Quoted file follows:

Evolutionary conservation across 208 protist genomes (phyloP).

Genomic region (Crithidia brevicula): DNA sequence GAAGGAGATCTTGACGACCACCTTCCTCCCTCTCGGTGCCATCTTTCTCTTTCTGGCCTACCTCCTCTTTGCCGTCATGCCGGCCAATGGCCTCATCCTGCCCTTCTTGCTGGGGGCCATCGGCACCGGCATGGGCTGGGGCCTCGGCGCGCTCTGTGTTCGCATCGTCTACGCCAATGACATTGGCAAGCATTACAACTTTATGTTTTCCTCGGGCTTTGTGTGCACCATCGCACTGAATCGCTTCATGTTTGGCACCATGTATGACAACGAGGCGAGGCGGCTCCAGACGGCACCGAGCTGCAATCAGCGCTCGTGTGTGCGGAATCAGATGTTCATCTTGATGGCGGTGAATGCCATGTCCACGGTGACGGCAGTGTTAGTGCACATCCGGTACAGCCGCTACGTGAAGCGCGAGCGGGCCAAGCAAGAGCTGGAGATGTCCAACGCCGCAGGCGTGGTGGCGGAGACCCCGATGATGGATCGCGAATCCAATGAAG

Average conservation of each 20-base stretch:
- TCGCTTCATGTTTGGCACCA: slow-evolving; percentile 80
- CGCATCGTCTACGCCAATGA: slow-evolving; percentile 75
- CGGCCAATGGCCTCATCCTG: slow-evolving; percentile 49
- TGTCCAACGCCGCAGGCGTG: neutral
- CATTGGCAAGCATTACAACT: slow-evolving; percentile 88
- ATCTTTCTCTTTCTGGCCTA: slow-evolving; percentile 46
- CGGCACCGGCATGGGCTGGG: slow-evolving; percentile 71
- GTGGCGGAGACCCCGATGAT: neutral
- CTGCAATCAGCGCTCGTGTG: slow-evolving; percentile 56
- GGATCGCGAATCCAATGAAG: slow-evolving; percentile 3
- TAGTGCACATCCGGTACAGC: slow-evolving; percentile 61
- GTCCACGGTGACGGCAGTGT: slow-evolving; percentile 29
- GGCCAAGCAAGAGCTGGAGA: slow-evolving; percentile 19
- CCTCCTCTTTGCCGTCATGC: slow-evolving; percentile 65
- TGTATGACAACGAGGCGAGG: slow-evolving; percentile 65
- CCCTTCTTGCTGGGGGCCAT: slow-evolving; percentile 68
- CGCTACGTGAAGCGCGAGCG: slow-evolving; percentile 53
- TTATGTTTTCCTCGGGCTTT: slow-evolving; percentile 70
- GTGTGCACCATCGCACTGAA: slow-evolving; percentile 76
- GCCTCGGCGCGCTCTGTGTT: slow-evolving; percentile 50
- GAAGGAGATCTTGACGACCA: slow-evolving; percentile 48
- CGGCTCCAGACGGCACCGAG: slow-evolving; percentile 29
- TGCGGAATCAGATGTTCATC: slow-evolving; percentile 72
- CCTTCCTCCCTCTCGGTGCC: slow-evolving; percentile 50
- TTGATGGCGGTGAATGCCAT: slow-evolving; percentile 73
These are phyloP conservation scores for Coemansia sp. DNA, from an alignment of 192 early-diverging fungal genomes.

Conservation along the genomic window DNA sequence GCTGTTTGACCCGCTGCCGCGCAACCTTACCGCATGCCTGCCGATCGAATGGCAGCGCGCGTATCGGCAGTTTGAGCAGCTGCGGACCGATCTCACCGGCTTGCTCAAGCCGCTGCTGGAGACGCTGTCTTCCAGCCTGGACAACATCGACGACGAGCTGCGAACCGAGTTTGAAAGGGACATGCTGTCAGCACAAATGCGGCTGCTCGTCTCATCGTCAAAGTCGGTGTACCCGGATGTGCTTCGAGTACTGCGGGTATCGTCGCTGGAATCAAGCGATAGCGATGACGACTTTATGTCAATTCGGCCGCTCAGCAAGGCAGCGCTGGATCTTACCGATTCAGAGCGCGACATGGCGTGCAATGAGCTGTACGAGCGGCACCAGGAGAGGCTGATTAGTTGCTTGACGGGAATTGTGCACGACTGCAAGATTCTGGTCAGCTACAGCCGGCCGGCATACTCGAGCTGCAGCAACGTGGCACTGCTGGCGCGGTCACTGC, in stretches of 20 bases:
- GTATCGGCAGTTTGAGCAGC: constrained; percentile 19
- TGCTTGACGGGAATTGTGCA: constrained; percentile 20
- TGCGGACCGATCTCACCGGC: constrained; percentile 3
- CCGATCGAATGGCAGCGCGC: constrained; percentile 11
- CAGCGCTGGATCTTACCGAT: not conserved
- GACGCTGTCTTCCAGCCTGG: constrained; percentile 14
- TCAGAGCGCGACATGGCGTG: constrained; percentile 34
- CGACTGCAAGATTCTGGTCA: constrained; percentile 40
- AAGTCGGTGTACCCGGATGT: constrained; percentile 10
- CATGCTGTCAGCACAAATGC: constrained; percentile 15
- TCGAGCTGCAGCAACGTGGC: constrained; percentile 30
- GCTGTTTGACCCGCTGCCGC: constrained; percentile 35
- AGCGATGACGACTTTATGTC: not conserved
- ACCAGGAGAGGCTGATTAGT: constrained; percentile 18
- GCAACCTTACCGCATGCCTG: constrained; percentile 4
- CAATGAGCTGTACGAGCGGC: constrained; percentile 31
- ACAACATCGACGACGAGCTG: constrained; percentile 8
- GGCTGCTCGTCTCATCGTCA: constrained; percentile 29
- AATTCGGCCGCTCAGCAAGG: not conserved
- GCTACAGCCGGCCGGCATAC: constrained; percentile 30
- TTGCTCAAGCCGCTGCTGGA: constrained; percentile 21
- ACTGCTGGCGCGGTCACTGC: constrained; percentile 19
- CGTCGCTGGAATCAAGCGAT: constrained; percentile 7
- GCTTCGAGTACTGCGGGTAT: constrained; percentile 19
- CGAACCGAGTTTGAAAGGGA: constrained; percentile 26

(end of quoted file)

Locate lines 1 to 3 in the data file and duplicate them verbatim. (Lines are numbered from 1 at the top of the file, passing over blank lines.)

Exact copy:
Evolutionary conservation across 208 protist genomes (phyloP).

Genomic region (Crithidia brevicula): DNA sequence GAAGGAGATCTTGACGACCACCTTCCTCCCTCTCGGTGCCATCTTTCTCTTTCTGGCCTACCTCCTCTTTGCCGTCATGCCGGCCAATGGCCTCATCCTGCCCTTCTTGCTGGGGGCCATCGGCACCGGCATGGGCTGGGGCCTCGGCGCGCTCTGTGTTCGCATCGTCTACGCCAATGACATTGGCAAGCATTACAACTTTATGTTTTCCTCGGGCTTTGTGTGCACCATCGCACTGAATCGCTTCATGTTTGGCACCATGTATGACAACGAGGCGAGGCGGCTCCAGACGGCACCGAGCTGCAATCAGCGCTCGTGTGTGCGGAATCAGATGTTCATCTTGATGGCGGTGAATGCCATGTCCACGGTGACGGCAGTGTTAGTGCACATCCGGTACAGCCGCTACGTGAAGCGCGAGCGGGCCAAGCAAGAGCTGGAGATGTCCAACGCCGCAGGCGTGGTGGCGGAGACCCCGATGATGGATCGCGAATCCAATGAAG

Average conservation of each 20-base stretch: